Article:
Land reform and rights

Land reform is an essential component of efforts to reduce poverty and inequality. Yet redistributive land reform has been off the policy agenda for decades, despite the recognition of its importance.

IDS research has investigated the poverty reduction and livelihood impacts of land reform in southern Africa over a number of years. This work showed how, given the right institutional and policy conditions, land reform can make major contributions to sustainable livelihoods.

IDS research has tracked the livelihood impacts of the radical land reform that took place in Zimbabwe in 2000 through a longitudinal study. It shows how many people, especially smallholders, benefited, despite the negative media images often presented.

Fighting Over Land: Theory and Empirical Evidence from Colombia

The aim of this project is to develop a research agenda on the long-term effect of civil conflict on institutions, particularly on land tenure structure, in Colombia. More details

Future Agricultures Consortium

The DFID funded Future Agricultures Consortium is an Africa-based alliance of research organisations seeking to provide timely, high-quality and independent information and advice to improve agricultural policy and practice in Africa. More details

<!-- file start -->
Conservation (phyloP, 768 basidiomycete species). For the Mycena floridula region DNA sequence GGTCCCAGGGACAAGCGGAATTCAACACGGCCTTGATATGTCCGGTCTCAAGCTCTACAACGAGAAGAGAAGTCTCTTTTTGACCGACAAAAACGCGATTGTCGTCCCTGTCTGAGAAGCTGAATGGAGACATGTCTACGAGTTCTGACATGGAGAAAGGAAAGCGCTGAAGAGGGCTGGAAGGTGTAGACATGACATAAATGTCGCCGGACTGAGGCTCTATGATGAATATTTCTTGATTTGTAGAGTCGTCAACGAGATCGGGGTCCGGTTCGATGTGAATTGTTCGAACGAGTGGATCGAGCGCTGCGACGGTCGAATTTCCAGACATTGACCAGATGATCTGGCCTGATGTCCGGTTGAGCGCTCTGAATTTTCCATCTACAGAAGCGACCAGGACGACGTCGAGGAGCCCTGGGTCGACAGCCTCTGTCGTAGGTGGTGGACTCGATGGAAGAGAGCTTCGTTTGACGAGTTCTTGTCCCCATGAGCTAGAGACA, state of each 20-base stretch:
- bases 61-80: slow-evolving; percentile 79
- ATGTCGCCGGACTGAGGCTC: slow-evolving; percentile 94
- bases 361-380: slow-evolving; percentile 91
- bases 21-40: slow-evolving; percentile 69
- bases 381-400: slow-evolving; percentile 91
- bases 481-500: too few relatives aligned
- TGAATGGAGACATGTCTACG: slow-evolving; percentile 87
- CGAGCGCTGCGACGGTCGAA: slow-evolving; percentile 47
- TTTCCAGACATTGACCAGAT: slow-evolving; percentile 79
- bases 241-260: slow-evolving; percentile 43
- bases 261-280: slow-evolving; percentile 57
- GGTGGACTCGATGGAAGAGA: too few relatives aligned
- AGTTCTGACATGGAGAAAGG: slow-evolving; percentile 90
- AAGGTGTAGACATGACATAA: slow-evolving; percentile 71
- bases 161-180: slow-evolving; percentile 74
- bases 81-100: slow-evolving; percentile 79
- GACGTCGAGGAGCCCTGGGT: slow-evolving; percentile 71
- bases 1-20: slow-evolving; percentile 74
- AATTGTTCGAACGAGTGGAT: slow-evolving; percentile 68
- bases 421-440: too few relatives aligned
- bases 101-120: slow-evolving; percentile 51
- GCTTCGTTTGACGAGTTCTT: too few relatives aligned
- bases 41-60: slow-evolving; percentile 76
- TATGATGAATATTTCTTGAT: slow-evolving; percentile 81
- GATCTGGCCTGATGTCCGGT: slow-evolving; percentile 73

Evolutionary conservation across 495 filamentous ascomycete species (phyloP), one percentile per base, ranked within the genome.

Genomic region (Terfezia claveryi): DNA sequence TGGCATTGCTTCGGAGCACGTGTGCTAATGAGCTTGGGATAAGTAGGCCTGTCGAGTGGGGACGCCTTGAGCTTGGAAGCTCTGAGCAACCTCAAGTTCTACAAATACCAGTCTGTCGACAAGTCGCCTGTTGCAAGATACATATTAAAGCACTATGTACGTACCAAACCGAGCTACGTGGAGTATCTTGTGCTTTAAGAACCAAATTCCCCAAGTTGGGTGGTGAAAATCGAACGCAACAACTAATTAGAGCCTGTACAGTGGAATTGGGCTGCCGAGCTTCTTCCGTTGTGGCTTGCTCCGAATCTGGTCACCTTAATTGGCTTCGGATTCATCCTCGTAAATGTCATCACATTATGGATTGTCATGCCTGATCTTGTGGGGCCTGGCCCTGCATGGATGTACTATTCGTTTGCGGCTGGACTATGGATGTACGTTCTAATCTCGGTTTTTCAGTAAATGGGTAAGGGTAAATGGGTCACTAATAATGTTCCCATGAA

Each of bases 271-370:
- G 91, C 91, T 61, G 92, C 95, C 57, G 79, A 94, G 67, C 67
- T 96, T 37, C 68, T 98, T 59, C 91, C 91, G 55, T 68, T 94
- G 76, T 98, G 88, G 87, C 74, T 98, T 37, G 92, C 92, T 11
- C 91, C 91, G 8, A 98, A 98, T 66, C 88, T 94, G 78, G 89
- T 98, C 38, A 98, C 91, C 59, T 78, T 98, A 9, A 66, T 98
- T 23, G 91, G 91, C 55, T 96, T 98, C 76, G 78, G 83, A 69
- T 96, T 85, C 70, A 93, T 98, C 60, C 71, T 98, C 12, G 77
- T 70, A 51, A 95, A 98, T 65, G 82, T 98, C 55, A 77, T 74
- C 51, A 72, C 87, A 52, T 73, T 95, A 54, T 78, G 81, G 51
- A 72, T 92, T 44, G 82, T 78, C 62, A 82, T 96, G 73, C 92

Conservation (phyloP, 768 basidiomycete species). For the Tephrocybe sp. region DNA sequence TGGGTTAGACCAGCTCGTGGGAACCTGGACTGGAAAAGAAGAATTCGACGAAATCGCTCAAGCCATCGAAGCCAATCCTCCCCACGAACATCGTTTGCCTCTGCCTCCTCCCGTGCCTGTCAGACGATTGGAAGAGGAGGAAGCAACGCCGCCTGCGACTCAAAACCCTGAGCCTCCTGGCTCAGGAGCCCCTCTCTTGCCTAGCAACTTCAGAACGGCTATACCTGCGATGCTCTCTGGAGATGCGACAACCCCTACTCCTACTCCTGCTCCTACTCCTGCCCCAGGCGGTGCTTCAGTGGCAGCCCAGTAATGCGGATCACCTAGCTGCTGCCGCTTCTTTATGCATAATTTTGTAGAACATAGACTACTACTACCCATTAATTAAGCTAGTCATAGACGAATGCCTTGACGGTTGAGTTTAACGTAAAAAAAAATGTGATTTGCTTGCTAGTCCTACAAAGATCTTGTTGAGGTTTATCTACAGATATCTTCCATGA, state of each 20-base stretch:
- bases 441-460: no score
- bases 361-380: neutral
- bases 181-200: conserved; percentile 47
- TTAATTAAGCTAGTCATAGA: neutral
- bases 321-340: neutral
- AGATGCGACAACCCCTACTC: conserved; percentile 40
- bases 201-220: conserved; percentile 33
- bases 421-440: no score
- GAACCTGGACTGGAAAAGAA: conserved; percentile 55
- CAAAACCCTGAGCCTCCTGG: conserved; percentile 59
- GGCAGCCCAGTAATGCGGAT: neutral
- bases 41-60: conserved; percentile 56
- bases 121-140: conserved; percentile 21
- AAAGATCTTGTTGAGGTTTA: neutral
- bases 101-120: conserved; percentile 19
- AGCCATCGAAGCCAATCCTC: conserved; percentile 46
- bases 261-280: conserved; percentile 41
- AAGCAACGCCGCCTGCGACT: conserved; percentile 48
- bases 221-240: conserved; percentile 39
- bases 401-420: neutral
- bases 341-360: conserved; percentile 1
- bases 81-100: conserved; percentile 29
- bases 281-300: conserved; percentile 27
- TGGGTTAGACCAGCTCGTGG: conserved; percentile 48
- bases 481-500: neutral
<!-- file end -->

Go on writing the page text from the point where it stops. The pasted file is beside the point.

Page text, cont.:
Livelihoods After Land Reform

This collaborative project, which involves IDS and is led by the Programme for Land and Agrarian Studies (PLAAS) in South Africa, asks: to what extent is land redistribution in southern Africa achieving poverty reduction and livelihood improvement objectives? More details

Social, Technological and Environmental Pathways to Sustainability (STEPS) Centre

The STEPS Centre is an interdisciplinary global research and policy engagement hub, funded by the Economic and Social Research Council. It aims to develop a new approach to understanding, action and communication on sustainability and development. More details

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When Livestock are Good for the Environment: Benefit Sharing of Environmental Goods and Services

IDS Working Paper 45 (1996)

Livestock producers are coming in for increasing criticism world-wide on the grounds that livestock production is bad for the environment. But the environmental consequences vary widely, depending on the specific local circumstances. More details

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